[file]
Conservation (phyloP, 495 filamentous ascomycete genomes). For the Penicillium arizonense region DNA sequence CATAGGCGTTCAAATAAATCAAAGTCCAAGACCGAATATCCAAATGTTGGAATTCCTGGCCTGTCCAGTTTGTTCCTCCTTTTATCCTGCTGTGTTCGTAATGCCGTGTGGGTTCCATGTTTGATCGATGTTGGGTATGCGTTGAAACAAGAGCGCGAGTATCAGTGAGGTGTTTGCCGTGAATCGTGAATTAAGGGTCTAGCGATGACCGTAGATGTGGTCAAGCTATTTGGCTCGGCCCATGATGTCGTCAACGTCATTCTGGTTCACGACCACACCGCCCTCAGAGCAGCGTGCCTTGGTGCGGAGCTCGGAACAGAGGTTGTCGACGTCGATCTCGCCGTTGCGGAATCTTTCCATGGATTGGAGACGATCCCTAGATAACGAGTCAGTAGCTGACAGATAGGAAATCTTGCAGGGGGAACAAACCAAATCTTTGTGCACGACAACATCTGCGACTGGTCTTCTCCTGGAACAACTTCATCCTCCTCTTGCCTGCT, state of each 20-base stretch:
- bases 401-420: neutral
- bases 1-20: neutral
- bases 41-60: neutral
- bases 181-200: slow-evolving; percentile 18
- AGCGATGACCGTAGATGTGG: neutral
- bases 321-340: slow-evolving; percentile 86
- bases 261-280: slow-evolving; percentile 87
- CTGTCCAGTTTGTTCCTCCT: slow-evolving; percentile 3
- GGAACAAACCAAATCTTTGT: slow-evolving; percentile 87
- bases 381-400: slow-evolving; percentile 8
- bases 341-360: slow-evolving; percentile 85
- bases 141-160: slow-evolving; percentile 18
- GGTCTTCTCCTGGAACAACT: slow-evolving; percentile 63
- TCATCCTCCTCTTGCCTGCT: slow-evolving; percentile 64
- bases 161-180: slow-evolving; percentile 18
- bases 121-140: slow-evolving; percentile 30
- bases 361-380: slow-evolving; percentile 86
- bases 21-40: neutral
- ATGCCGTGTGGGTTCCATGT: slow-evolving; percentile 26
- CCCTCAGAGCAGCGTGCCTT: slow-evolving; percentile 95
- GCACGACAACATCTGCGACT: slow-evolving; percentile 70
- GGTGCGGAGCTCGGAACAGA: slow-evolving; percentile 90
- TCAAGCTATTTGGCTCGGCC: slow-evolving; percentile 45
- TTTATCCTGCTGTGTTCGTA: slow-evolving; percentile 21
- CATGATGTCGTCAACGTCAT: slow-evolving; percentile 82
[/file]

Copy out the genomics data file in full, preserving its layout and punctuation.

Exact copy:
Conservation (phyloP, 495 filamentous ascomycete genomes). For the Penicillium arizonense region DNA sequence CATAGGCGTTCAAATAAATCAAAGTCCAAGACCGAATATCCAAATGTTGGAATTCCTGGCCTGTCCAGTTTGTTCCTCCTTTTATCCTGCTGTGTTCGTAATGCCGTGTGGGTTCCATGTTTGATCGATGTTGGGTATGCGTTGAAACAAGAGCGCGAGTATCAGTGAGGTGTTTGCCGTGAATCGTGAATTAAGGGTCTAGCGATGACCGTAGATGTGGTCAAGCTATTTGGCTCGGCCCATGATGTCGTCAACGTCATTCTGGTTCACGACCACACCGCCCTCAGAGCAGCGTGCCTTGGTGCGGAGCTCGGAACAGAGGTTGTCGACGTCGATCTCGCCGTTGCGGAATCTTTCCATGGATTGGAGACGATCCCTAGATAACGAGTCAGTAGCTGACAGATAGGAAATCTTGCAGGGGGAACAAACCAAATCTTTGTGCACGACAACATCTGCGACTGGTCTTCTCCTGGAACAACTTCATCCTCCTCTTGCCTGCT, state of each 20-base stretch:
- bases 401-420: neutral
- bases 1-20: neutral
- bases 41-60: neutral
- bases 181-200: slow-evolving; percentile 18
- AGCGATGACCGTAGATGTGG: neutral
- bases 321-340: slow-evolving; percentile 86
- bases 261-280: slow-evolving; percentile 87
- CTGTCCAGTTTGTTCCTCCT: slow-evolving; percentile 3
- GGAACAAACCAAATCTTTGT: slow-evolving; percentile 87
- bases 381-400: slow-evolving; percentile 8
- bases 341-360: slow-evolving; percentile 85
- bases 141-160: slow-evolving; percentile 18
- GGTCTTCTCCTGGAACAACT: slow-evolving; percentile 63
- TCATCCTCCTCTTGCCTGCT: slow-evolving; percentile 64
- bases 161-180: slow-evolving; percentile 18
- bases 121-140: slow-evolving; percentile 30
- bases 361-380: slow-evolving; percentile 86
- bases 21-40: neutral
- ATGCCGTGTGGGTTCCATGT: slow-evolving; percentile 26
- CCCTCAGAGCAGCGTGCCTT: slow-evolving; percentile 95
- GCACGACAACATCTGCGACT: slow-evolving; percentile 70
- GGTGCGGAGCTCGGAACAGA: slow-evolving; percentile 90
- TCAAGCTATTTGGCTCGGCC: slow-evolving; percentile 45
- TTTATCCTGCTGTGTTCGTA: slow-evolving; percentile 21
- CATGATGTCGTCAACGTCAT: slow-evolving; percentile 82